By the way, Gabbie and Travis have their own problems (an absent father), as does almost everyone else who shows up: Owen Wilson as a priest hired to exorcise the ghosts, Tiffany Haddish as a medium hired to communicate with the spirits, Danny DeVito as a historian who knows the mansion’s haunted history, and Jamie Lee Curtis as Madame Leoto (the ghostly medium locked in the crystal ball). The film is so determined to hand out subplots that it feels like a a mini-series crammed into a feature film; by the time everyone has sorted out their personal issues, the audience has checked out in boredom, partly because too much is repetitive (Ben and Travis go through the exact same character arc) and partly because everything is too predictable: as hard as he tries to be amusing, Wilson comes off like a con man from his very first scene, and the film does absolutely nothing to convince us otherwise, so the eventual revelation that he is not a priest is literally no surprise at all.
When the climax finally rolls around, the film is so desperate to give everyone something to do that it jumps around there and there without building any tension. Things are hardly helped by the tired plot contrivances: the haunting has an arbitrary set of rules that the Hatbox Ghost (Jared Leto) must follow to achieve his goals, but of course no one bothers to ask who makes or enforces these rules (surely, that a question Wilson’s character should have asked).
After some brief creepiness during the first night Gabbie and Travis spend in the Haunted Masnion, the rest of the film is too silly to be scary. Not that it had to be traumatizing, but the lack of legitimate frights means that the comedy relief has nothing to relieve; jokes that should break the tension fall flat because there is no tension to break. Especially disappointing is the Hatbox Ghost, mostly because his cartoony depiction is nowhere near as creepy as Leto could have been if the movie had allowed him to play the part as an actor instead of simply supplying the voice for a CGI creation. We deserved a villain on par with David Warner’s Evil Genius in Time Bandits; instead, we got a boogey man with no boo in him.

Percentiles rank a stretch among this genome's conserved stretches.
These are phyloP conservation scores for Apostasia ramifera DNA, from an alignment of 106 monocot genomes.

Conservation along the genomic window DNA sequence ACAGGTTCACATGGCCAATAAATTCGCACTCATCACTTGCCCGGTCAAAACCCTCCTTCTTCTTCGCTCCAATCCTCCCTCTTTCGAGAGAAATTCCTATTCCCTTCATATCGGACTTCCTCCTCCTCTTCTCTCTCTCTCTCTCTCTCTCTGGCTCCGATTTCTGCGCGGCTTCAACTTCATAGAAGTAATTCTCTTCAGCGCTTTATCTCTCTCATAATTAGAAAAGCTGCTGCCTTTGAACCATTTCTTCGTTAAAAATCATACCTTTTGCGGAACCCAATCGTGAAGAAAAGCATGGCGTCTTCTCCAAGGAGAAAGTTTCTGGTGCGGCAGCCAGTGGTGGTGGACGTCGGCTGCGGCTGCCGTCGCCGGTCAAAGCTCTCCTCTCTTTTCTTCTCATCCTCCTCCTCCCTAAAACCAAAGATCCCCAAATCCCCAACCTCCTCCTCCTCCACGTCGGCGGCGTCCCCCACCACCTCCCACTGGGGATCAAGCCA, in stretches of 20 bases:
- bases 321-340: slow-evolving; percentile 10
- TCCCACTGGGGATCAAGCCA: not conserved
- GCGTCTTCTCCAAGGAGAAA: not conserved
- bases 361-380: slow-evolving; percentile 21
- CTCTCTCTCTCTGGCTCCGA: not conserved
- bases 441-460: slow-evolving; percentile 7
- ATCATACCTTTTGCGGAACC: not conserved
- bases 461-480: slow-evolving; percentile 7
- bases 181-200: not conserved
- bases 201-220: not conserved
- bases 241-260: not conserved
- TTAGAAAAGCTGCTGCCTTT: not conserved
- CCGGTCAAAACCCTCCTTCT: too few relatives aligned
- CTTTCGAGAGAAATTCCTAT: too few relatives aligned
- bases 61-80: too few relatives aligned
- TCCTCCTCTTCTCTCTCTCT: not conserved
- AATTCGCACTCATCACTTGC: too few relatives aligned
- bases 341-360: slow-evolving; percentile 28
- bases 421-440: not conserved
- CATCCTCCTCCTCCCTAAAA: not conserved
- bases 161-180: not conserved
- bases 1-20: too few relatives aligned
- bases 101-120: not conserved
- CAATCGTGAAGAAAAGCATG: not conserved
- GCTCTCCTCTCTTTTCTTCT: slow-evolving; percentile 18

In the end, new Haunted Mansion fails for much the same reason as the old film did: the Disneyland theme park attraction on which they are based offers a great setting for a haunted house movie; unfortunately, the screenwriters failed to invent a ghost story worthy of the location.
Disney's Haunted Mansion (2023)
1 – Avoid
2 – Not all bad
3 – Recommended
4 – Highly Recommended
5 – Must See
Disney’s latest attempt to turn their theme park attraction into a feature film is no better than the 2003 attempt starring Eddie Murphy. The overcrowded story is neither scary nor funny; it is merely dull. Not that it should be terrifying, but the audience should be giggling because it’s spooky in a fun kind of way. The only redeeming feature – and the only reason we give the movie more than one star – is the production design and special effects: the movie looks the way a Haunted Mansion movie should look. Too bad the script fails to do anything interesting inside the mansion’s walls.
Credits: Directed by Justin Simien. Written by Katie Dippold. Rated PG-13. 123 mins. Walt Disney Studios Motion Pictures. US Theatrical Release Date: July 15, 2023.
Cast: LaKeith Stanfield, Rosario Dawson, Owen WIlson, Tiffany Haddish, Danny DeVito, Jamie Lee Curtis, Chase Dillon, Jared Leto.